Secondments also offer valuable benefits to the law firm providing the secondee. They contribute to the professional development of staff, and also raise awareness of social issues in the firm. Seconded lawyers may be exposed to hands-on legal work advising or representing clients which is quite different to their usual work. As a result the secondees bring enhanced legal, communication and managerial skills back to the firm, as well as an improved understanding of the needs of the community legal organisation. Firms benefit from improved employee morale, as secondees often have a heightened sense of professional satisfaction. Secondees also help to build relationships between the community legal organisation and the firm, thereby increasing the visibility of the firm’s pro bono programs and engendering an improved sense of community and a continuing commitment to pro bono legal work within the firm.
In this model, firms and community legal organisations work together to undertake public interest litigation either for an individual client or as a law reform initiative. Typically, the community legal organisation does the initial work establishing the merits of the case or issue and maintains the client relationship. The firm may then give written advice, do background research and draft court documents as required. The firm or the community legal organisation (or both) may be on the record. The key benefit of a co-counselling arrangement is that the law firm increases the capacity of the community legal organisation to undertake public interest litigation or law reform. However, sometimes it is challenging having two sets of lawyers involved in the work and decision making process, particularly if they have conflicting views.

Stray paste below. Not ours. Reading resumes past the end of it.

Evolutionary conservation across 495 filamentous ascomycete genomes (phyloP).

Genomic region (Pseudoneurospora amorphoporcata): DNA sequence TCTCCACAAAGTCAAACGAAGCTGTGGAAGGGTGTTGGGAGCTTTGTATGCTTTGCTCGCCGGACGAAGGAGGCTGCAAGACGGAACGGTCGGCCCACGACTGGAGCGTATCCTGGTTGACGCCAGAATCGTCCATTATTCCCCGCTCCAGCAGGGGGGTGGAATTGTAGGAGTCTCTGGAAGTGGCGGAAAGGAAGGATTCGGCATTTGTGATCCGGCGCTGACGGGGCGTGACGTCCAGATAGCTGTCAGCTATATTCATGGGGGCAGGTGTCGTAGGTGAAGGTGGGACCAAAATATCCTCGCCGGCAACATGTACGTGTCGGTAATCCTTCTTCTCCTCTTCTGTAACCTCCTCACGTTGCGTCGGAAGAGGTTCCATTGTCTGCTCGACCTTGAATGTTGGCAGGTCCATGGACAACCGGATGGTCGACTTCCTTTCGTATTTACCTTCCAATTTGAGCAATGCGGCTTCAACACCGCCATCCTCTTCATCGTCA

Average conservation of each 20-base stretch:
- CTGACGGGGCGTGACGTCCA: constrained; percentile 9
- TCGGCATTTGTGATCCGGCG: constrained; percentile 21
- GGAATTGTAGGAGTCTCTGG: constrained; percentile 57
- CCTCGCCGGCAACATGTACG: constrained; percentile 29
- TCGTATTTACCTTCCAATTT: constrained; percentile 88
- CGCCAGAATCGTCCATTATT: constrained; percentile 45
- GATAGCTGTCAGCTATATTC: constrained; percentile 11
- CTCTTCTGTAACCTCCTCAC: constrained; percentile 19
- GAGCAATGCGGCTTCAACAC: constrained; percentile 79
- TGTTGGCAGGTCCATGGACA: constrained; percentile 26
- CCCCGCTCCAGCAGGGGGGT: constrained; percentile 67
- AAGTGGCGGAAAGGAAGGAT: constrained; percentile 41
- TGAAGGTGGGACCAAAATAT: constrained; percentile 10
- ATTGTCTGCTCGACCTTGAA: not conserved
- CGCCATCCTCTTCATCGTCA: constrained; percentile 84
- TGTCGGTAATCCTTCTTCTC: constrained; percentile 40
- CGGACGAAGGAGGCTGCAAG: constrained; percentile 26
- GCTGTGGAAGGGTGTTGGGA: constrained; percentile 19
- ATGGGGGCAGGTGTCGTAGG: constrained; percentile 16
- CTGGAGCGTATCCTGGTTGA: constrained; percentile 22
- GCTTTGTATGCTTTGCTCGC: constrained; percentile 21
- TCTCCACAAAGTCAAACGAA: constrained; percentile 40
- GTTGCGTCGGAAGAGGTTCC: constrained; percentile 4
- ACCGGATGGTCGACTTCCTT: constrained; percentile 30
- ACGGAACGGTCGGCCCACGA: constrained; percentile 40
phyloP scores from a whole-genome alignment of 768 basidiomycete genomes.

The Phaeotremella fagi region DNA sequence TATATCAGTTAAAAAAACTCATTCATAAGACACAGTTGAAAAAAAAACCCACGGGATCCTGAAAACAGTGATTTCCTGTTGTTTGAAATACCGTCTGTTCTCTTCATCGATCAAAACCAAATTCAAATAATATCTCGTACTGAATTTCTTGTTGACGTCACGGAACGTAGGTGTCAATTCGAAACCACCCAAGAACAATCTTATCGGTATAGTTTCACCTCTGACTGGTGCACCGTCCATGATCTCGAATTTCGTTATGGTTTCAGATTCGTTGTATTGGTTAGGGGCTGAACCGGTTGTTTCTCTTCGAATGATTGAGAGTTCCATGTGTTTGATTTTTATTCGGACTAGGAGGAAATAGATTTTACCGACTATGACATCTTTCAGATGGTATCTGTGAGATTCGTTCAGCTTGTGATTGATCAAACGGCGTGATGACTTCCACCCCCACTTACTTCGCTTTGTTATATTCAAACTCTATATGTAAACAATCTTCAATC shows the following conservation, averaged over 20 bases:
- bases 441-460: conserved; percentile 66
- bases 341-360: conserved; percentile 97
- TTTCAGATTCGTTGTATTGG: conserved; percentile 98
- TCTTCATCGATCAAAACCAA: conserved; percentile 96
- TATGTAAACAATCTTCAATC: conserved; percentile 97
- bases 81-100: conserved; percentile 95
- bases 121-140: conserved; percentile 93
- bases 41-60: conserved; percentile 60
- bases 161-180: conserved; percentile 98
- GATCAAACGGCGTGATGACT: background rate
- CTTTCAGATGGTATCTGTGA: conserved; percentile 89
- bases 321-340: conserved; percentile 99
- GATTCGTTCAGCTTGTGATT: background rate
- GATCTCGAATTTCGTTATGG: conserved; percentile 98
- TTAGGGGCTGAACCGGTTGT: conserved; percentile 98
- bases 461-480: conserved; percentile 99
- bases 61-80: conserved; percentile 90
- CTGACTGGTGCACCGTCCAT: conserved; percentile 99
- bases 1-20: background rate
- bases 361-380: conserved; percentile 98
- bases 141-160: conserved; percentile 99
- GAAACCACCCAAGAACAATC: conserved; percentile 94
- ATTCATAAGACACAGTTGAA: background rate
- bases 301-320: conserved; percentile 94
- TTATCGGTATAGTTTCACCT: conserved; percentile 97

See further What Works, Chapter 24 Co-counselling.
1.7.7 ‘SECONDARY CONSULTS’ OR ‘PHONE A FRIEND’ ASSISTANCE
‘Secondary consults’ or ‘phone a friend’ assistance involves the mentoring of lawyers at community legal organisations by pro bono providers. This can occur through formalised arrangements like the provision of community legal education or less formal arrangements where advice or an opinion is sought and provided in a particular area of law or in relation to a particular matter. Benefits of this type of assistance include the informal, accessible and the de-identified nature of the inquiries and that there is no issue of conflict for the firm. However, timing may become an issue if a lawyer at the firm with the required expertise is not immediately available.